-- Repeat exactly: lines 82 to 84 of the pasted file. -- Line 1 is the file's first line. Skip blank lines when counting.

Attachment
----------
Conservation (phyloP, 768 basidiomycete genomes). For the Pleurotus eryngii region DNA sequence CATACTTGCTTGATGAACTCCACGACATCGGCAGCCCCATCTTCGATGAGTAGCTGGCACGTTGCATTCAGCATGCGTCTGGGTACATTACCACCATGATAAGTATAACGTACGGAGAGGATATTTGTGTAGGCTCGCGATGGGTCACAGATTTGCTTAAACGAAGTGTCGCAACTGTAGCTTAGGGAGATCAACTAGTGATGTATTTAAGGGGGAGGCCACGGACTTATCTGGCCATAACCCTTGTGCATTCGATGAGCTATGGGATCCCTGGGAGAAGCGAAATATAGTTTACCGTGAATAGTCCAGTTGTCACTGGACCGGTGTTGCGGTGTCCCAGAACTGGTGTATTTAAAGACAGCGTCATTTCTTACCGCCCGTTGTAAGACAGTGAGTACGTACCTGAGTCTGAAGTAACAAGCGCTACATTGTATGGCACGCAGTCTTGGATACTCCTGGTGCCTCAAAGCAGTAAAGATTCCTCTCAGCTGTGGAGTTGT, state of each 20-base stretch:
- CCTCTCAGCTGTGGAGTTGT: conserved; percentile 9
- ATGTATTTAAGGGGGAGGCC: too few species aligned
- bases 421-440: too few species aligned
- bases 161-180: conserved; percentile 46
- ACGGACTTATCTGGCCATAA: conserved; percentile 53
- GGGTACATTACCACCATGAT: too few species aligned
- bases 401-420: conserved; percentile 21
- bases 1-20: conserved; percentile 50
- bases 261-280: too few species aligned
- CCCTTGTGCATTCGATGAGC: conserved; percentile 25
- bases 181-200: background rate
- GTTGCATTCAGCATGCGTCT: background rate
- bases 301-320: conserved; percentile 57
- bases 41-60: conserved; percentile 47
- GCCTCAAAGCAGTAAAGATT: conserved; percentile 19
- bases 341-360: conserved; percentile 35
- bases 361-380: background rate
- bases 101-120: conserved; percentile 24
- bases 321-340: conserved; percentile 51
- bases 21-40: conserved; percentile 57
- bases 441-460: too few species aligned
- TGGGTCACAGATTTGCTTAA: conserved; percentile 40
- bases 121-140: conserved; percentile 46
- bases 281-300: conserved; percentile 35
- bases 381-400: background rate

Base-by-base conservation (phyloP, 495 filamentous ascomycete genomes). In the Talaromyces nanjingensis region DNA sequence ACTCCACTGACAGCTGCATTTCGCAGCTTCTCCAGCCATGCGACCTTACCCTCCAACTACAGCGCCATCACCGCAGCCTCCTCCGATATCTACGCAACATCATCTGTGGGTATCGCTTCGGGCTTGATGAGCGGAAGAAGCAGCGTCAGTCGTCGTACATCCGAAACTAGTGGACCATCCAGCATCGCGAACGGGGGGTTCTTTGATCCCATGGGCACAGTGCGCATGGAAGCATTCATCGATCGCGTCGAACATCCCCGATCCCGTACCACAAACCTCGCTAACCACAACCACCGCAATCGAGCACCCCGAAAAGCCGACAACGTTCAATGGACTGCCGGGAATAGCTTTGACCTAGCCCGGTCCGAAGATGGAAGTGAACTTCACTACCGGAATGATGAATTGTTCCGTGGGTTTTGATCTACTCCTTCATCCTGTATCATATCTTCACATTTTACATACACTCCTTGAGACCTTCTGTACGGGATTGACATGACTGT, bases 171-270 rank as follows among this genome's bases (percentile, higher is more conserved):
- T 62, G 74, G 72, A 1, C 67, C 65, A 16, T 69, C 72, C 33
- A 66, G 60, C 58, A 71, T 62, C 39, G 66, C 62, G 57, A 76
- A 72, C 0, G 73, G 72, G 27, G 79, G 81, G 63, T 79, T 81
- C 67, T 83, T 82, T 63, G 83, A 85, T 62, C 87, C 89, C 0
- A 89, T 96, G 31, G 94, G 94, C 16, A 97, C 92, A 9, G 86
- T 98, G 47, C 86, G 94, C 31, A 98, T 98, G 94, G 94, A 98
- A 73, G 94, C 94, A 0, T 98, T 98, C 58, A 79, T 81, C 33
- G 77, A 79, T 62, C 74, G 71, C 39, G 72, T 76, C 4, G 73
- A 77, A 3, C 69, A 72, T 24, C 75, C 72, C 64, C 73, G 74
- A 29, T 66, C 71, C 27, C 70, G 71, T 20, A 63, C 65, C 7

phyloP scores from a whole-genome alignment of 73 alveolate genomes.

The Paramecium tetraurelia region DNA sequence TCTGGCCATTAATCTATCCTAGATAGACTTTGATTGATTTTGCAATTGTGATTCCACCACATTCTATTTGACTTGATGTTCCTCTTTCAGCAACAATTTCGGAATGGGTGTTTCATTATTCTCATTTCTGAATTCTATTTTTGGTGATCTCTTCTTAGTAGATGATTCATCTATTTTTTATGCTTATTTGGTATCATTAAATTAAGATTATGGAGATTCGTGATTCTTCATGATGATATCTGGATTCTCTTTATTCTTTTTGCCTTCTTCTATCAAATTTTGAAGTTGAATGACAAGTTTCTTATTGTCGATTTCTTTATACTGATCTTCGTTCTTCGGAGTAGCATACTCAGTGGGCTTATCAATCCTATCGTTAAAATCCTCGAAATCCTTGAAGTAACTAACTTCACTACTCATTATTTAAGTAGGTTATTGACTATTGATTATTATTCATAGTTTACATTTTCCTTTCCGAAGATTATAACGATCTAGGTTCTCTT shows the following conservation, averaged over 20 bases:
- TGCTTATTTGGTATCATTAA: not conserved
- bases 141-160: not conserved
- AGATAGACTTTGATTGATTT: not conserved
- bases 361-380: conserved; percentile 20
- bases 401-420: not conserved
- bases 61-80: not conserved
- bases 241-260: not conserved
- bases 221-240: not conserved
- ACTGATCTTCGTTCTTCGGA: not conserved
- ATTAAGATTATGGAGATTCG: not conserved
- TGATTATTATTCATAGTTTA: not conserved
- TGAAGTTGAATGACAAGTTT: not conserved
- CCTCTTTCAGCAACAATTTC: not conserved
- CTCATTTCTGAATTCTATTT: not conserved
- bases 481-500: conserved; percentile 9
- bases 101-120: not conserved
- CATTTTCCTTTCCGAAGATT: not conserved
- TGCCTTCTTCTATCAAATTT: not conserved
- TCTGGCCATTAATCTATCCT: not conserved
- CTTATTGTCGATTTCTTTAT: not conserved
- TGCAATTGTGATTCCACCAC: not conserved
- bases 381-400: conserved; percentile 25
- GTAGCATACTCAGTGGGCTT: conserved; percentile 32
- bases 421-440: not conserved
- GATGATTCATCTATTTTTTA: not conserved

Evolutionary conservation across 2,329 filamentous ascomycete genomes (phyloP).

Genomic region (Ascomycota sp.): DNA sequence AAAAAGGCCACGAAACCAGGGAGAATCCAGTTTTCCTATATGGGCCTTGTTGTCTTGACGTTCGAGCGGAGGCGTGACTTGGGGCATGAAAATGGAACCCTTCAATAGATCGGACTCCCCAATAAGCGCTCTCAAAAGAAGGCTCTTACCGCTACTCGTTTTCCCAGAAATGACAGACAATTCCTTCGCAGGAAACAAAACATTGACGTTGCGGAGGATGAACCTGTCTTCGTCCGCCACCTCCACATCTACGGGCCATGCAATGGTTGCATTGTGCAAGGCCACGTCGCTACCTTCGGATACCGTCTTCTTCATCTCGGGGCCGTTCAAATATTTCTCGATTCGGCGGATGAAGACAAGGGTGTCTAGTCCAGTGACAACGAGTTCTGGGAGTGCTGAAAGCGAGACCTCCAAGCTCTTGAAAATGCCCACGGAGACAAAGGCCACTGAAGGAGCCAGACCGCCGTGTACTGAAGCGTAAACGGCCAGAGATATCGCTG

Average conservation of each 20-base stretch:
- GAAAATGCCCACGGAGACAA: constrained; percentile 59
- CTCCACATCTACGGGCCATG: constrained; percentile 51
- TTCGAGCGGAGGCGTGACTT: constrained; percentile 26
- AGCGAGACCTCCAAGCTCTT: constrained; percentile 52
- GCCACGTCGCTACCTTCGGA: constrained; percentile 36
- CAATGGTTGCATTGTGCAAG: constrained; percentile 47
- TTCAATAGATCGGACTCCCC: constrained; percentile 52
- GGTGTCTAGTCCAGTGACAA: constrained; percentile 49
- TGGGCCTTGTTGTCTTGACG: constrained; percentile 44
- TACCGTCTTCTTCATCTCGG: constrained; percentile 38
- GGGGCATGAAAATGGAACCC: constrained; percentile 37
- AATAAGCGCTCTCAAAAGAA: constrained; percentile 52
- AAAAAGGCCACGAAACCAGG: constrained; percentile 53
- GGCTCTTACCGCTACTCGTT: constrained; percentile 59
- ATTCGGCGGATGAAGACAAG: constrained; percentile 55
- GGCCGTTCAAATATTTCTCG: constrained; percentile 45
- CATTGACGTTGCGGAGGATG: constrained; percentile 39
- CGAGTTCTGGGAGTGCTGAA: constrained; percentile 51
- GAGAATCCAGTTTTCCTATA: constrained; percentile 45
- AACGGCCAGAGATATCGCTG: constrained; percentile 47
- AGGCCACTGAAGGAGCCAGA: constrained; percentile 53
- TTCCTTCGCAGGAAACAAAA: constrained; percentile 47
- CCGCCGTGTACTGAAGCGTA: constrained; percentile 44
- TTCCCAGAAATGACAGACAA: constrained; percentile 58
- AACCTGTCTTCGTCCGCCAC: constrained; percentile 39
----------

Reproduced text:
- ATTCGGCGGATGAAGACAAG: constrained; percentile 55
- GGCCGTTCAAATATTTCTCG: constrained; percentile 45
- CATTGACGTTGCGGAGGATG: constrained; percentile 39